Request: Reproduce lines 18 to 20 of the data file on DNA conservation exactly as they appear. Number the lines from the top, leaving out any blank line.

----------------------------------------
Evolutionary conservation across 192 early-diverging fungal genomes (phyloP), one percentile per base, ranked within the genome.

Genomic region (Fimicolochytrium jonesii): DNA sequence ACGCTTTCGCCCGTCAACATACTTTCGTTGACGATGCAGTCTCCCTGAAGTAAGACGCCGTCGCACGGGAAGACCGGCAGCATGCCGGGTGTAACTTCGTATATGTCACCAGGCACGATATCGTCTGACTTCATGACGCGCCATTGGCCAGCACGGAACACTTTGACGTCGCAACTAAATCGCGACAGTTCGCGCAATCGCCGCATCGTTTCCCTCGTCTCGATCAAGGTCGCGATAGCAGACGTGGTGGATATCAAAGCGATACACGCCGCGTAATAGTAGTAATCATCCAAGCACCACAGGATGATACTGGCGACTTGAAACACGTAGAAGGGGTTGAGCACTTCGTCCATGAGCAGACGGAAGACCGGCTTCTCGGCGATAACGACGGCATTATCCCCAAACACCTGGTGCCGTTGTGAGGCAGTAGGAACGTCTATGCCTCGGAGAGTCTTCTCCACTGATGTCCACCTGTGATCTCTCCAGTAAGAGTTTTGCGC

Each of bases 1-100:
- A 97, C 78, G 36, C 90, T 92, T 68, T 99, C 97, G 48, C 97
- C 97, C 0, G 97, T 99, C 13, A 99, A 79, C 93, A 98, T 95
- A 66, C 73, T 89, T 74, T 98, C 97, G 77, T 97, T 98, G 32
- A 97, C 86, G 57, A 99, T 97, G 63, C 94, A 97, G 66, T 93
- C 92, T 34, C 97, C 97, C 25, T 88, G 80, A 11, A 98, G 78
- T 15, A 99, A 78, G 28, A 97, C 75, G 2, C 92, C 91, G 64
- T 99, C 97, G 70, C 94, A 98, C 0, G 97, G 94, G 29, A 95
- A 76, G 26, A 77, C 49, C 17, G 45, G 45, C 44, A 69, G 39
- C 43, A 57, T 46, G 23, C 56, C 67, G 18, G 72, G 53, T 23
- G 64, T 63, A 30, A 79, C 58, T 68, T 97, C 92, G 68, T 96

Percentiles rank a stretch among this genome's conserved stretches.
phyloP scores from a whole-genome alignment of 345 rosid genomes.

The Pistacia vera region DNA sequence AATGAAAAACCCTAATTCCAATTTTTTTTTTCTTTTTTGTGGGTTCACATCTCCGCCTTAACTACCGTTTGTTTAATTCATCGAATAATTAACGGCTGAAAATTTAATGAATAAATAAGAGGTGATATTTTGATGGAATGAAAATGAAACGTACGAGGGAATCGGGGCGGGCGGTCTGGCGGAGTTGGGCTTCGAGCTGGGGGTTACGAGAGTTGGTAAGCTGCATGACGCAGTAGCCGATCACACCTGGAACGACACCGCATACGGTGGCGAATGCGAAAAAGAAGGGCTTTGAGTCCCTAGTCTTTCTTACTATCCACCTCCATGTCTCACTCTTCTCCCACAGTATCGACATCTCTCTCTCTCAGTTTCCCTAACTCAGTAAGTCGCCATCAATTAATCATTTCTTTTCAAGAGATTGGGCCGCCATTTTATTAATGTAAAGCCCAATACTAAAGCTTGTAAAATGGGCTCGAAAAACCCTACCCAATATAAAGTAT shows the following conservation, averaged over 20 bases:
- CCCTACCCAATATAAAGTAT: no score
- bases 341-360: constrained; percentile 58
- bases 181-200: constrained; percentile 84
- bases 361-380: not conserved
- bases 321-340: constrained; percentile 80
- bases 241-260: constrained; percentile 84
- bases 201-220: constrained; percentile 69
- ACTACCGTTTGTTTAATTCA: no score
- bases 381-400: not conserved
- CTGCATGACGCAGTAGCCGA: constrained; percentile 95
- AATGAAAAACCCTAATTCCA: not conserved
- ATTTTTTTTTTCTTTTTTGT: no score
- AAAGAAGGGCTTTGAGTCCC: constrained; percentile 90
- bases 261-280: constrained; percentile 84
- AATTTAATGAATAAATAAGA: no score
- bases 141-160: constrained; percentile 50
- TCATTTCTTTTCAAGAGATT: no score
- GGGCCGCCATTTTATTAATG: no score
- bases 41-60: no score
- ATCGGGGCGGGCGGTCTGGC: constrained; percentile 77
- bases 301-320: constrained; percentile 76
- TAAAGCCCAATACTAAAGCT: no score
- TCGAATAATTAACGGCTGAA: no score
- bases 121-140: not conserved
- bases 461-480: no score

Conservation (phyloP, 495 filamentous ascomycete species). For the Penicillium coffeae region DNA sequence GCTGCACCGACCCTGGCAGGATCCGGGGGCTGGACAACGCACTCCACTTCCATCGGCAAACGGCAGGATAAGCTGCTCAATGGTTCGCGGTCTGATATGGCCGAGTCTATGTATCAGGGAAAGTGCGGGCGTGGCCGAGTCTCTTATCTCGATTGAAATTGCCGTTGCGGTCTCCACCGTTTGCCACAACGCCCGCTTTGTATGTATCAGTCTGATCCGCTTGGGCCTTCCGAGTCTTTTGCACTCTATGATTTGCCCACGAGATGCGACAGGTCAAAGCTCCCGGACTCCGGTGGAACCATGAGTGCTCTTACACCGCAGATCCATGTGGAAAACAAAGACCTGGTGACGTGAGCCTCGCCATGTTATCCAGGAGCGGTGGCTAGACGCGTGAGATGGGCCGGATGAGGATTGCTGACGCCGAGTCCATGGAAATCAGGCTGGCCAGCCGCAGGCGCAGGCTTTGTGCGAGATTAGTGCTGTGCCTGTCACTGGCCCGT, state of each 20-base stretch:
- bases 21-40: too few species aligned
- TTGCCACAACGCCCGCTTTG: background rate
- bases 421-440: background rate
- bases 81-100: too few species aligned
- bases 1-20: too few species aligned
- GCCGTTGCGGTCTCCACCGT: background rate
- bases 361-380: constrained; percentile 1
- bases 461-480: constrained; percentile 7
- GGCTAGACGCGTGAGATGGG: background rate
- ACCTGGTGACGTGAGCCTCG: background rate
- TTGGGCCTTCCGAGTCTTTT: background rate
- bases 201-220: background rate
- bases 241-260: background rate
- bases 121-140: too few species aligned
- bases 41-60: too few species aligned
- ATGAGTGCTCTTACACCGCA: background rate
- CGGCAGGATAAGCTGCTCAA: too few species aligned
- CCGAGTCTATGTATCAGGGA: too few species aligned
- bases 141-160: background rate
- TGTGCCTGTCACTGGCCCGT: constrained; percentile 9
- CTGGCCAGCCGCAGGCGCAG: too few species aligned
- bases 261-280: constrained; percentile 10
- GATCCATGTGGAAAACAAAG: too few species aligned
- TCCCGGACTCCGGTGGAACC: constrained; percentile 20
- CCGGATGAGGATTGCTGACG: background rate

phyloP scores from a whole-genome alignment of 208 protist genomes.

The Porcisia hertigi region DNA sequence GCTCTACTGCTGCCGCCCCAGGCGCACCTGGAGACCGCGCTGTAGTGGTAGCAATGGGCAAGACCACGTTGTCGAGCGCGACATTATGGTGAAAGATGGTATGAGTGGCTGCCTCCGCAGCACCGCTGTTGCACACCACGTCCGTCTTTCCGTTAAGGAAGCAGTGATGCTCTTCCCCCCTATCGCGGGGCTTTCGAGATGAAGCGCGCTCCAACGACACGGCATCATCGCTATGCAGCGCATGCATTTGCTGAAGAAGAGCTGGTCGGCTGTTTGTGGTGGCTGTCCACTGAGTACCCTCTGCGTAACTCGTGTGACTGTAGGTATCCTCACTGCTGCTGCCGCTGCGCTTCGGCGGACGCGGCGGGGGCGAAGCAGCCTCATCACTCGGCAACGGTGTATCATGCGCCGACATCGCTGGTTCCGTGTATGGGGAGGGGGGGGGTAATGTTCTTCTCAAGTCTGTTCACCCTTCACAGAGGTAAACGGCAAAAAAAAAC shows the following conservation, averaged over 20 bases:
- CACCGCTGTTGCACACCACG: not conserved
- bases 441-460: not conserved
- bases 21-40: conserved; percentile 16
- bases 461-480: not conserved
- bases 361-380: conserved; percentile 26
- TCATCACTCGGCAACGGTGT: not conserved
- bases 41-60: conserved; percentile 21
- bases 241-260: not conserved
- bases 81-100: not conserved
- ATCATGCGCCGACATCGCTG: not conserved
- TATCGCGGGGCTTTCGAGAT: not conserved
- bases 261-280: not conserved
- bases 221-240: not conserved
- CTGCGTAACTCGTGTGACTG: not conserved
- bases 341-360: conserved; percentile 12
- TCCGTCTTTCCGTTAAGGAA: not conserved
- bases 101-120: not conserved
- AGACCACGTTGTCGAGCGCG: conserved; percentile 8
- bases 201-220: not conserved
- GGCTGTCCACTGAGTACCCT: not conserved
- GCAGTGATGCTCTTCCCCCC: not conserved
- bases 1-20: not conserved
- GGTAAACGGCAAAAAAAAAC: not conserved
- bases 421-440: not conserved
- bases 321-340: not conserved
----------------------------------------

- bases 341-360: constrained; percentile 58
- bases 181-200: constrained; percentile 84
- bases 361-380: not conserved